Stay safe during severe thunderstorms

Spring is here, and with the change in seasons comes an increased risk of severe weather. The Greater Kansas City area averages about 40-60 thunderstorm days per year, bringing strong winds, lightning, hail, heavy rain, flash floods and flooding and tornadoes.

Understanding the risks, knowing the signs of trouble and being prepared can help you and your loved ones stay safe during a severe thunderstorm.

Severe Weather Terms

The first part of staying safe is understanding the different types of severe weather warnings that might be issued in the Greater Kansas City area.

Flash Flooding

A flood which is caused by heavy or excessive rainfall in a short period of time, generally less than 6 hours.

  • Flash Flood Watch 
    Indicates current or developing hydrologic conditions that are favorable for flash flooding in and close to the watch area, but the occurrence is neither certain or imminent. Those in or near the watch area should:
    • Be alert for changes in flooding
    • Consider postponing travel
  • Flash Flood Warning 
    Indicates that flash flooding is in progress, imminent, or highly likely. Those in the warning area should:
    • Get to higher ground if you notice flooding in your area
    • Do not drive through high water; abandon cars and climb to higher ground


A tornado is classified as a violently rotating column of air with circulation reaching the ground. It nearly always starts as a funnel cloud and may be accompanied by a loud roaring noise. It’s typically the most dangerous weather phenomenon.

  • Tornado watch
    Conditions are favorable for a tornado to develop. Those in or near the watch area should:
    • Check your preparations for severe weather and take necessary precautions.
    • Be alert for rapid changes in weather conditions.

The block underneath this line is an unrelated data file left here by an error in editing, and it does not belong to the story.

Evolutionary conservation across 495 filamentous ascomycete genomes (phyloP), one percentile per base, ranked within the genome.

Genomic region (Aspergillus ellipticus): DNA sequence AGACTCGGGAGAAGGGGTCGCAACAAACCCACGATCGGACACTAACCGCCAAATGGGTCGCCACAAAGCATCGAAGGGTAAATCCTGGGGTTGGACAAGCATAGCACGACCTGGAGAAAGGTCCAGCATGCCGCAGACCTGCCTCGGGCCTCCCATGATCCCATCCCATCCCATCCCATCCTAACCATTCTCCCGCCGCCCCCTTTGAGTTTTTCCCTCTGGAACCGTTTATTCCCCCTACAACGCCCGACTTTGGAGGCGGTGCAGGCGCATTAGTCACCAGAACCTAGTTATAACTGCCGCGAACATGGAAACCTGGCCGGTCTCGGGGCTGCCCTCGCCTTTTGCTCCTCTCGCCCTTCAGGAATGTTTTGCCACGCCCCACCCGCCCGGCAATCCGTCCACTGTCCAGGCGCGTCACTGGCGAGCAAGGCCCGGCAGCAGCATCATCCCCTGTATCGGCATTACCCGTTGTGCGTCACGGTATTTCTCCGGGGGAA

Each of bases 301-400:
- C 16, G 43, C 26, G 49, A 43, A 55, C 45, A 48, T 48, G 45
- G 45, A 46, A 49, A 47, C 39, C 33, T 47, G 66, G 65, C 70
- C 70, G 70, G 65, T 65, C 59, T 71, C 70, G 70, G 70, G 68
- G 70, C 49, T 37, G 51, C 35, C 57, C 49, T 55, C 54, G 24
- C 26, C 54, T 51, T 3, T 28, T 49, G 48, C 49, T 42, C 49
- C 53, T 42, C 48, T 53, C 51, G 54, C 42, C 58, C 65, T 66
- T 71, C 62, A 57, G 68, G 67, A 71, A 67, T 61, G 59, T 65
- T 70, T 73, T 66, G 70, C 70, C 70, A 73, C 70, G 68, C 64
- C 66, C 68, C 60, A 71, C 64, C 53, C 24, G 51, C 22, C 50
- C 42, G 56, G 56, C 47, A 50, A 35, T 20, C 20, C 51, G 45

• Monitor local radio, television networks, or your weather alert radio.
    • Consider postponing travel.
  • Tornado warning
    A tornado warning means a tornado has been sighted or indicated by radar and danger is imminent.
    • Take cover immediately!
    • Monitor broadcast for specific hazard information until danger is clear of the area.

Severe Thunderstorm

A thunderstorm that produces a tornado, winds of at least 58 mph (50 knots) and/or hail at least 1″ in diameter. Structural wind damage may imply the occurrence of a severe thunderstorm. Only about 10 percent of the storms that occur each year in the United States are classified as severe.

  • Severe Thunderstorm Watch
    Conditions are favorable for a severe thunderstorm to develop. Those in or near the watch area should:
    • Be alert for changes in weather conditions and consider modifying travel plans.
    • Monitor local radio, television networks, emergency apps or your weather alert radio for further potential developments.
    • Check for and secure property (like patio furniture) that may be damaged or pose a hazard if severe weather develops suddenly.
  • Severe Thunderstorm Warning
    A thunderstorm is occurring that rates a severe classification, meaning they can pose a danger to people and property, including the ability to produce tornadoes. Those under a severe thunderstorm warning should:
    • Take cover.
    • Monitor your smart phone, local radio and television networks for further details.
    • Avoid travel until the warning expires.

Know Your Risk for Severe Storms

Pay attention to weather reports and warnings of severe thunderstorms and tornadoes. Listen for emergency information and alerts.

Be Prepared

Know what to do in the event of severe weather, including when and where to seek shelter. Our severe thunderstorms page has tips on what to do (and not do) during a storm.

Older adults, children and individuals with medical needs are especially susceptible to the dangers of severe weather. Make sure that your safety and evacuation plans take these needs into consideration.

Phone: 816-474-4240
600 Broadway, Suite 200
Kansas City, MO 64105
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